My guest today is Ching Valdezco. She’s a global learning consultant with Exec-Comm and helps leaders and teams learn to communicate, influence and negotiate effectively. I met Ching several years ago at a conference in San Jose, and the audience (myself included) was absolutely wowed by Ching’s tips and tricks on how they could successfully negotiate their worth. It was a real pleasure to connect with her once again and hear her share truly insightful information on how you can begin sharpening your negotiation skills today.
March is Women’s History Month, and all month long, Punk Rock HR is bringing you conversations with women who are fixing the world of work. In this episode, listen to my conversation with the negotiating goddess herself, Ching Valdezco.
Focus on Others
Some of us might imagine that negotiation involves the act of convincing someone else to do exactly what it is that we want. But this couldn’t be further from the truth; negotiation shouldn’t be a selfish act at all. “You are a more effective communicator and influencer when you can focus less on yourself and more on others,” says Ching. Figuring out the needs and motivations of the other party is key to a successful outcome for both parties that makes them want to work with you again.
This also means striking a balance. Focusing on others in a negotiation doesn’t involve selling yourself short and adapting your needs to theirs. “What it means is, can you understand what motivates that other person?” she says. “What do they care about, and how can you find a way to give them what they need so that they, in turn, will help you get what you want?”
Focusing on the other person also involves bringing your strengths to a negotiation. Being nice isn’t a weakness, and you don’t have to put up a tough facade in order to influence others. “If you put people at ease, that means people will want to work with you,” says Ching. “It usually also means that you’re pretty good at setting a positive climate.”
Ask the Right Questions
As you prepare to enter into a negotiation, the most important thing is to arrive with a clear understanding of what your goals are. Ching acknowledges that this part doesn’t necessarily come easy. “What’s most important to us is the toughest part,” she says. “If you’ve done your homework ahead of time, and you understand yourself, [then] you understand what’s important to you. That helps you strategize about what you need to ask for, what you would hope to get, what you’re willing to settle for.”
Once you’ve done the groundwork, the next thing to add to your negotiation skills toolkit is knowledge about how to ask the right questions. Ching emphasizes remembering that negotiations are conversations. “It’s a two-way dialogue,” she says.
An example she gives involves negotiating a salary with your employer. As you’re going through the hiring process, they’ll ask you questions about your work history and desired salary. That’s an opportunity to ask the right questions to leverage yourself and negotiate the compensation that you’re worth. She says, “You might ask a question back about how they see you fitting in that role or what value they see you bringing. And that takes a conversation to a very different place than just talking about the raw numbers.”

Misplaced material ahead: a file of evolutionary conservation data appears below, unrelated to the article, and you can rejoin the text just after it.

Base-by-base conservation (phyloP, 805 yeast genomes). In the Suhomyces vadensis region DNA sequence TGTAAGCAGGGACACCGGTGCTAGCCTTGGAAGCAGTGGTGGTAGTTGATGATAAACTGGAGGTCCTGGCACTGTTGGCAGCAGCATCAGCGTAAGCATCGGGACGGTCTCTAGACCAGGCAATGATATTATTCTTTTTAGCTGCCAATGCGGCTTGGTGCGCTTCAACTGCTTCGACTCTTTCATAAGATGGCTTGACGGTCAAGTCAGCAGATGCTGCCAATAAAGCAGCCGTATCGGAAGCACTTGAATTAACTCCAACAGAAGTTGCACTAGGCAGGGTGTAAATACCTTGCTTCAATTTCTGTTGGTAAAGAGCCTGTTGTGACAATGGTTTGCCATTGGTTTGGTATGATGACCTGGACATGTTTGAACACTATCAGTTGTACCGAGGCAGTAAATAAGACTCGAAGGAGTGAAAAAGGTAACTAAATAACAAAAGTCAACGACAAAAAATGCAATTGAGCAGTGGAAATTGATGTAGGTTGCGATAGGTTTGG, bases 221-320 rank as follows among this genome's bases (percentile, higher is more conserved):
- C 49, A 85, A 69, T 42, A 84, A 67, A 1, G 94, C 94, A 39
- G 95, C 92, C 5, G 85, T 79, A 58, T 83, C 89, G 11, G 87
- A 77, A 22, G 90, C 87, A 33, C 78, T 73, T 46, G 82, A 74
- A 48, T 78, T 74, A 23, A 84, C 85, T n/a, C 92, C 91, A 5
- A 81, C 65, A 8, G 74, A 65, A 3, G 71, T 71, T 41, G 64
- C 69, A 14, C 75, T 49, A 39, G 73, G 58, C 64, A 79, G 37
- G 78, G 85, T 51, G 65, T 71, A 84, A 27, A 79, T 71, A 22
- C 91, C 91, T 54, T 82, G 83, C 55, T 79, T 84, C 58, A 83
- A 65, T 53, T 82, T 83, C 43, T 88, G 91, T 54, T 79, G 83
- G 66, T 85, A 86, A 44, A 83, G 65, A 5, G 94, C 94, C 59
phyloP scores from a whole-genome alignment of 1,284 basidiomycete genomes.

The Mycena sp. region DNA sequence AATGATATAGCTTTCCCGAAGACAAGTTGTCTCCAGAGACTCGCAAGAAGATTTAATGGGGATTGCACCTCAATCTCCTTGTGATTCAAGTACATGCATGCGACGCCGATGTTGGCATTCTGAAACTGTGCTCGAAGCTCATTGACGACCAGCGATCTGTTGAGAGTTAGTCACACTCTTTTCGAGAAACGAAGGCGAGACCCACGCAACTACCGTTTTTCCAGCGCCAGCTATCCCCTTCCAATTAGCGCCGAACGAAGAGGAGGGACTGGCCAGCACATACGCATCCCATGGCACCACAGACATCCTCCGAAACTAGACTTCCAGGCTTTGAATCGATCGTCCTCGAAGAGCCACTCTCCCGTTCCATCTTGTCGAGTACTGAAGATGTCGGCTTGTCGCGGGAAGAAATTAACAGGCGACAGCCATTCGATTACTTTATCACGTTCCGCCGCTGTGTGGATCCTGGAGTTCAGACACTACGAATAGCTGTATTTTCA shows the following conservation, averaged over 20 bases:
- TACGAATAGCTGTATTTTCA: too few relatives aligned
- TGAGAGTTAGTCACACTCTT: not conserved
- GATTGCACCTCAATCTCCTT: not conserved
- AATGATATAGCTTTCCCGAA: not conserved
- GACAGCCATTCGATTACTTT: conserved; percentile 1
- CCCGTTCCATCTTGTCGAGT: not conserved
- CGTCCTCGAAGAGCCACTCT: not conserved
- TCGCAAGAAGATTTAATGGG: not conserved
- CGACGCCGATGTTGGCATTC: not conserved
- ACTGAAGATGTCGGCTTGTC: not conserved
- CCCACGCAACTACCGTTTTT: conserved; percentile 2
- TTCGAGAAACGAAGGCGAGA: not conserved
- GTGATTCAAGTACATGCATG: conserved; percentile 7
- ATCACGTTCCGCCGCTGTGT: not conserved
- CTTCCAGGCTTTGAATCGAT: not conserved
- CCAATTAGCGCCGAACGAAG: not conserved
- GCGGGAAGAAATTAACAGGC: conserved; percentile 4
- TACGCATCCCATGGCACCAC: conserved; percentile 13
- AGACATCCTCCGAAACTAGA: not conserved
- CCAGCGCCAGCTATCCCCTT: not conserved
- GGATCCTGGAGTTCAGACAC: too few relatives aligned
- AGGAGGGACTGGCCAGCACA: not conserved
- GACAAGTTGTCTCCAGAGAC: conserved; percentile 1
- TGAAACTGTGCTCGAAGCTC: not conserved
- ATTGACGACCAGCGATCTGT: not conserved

Eliminate the Stress of Negotiation
Let’s face it, the act of negotiating isn’t an inherently enjoyable task. Ching talks about how the stress can have detrimental effects if you aren’t careful. For instance, if you’re negotiating your salary and anxiety takes over during the back-and-forth, you may be less focused on agreeing on that final number and more so on getting it over with and exiting the conversation.
Ching provides us with some useful tips to overcoming this type of stress and seeing negotiation in different terms:
- Reframe your mindset. You can change how you view “negotiating” in the first place. Instead of thinking of it as an intensely personal and aggressive task, consider it to be an “information gathering exercise.” Ching says, “It’s the art of understanding what the other person cares about and uncovering as much information as you can.”
- Practice. According to Ching, you don’t have to start right out of the gate with a heavy salary negotiation. As you grow and learn to perfect your negotiating skills, start small. “Maybe you could call your bank and negotiate your credit card fees,” she says. By entering into negotiations in situations with relatively low stakes, you create a less stressful opportunity to see what works for you and what doesn’t.
Want to learn more? Watch this video of Ching’s workshop “Negotiating Effectively for Senior Leaders” to see her go into more detail about the ins and outs of becoming a master negotiator.
Gain an even more in-depth understanding by signing up for Dynamic Interactions, an interactive class that will help you sharpen your personal negotiation skills and navigate difficult conversations better. The class takes place on June 9 from 10 a.m. to 5 p.m. ET. Use code PODCAST to receive $50 off.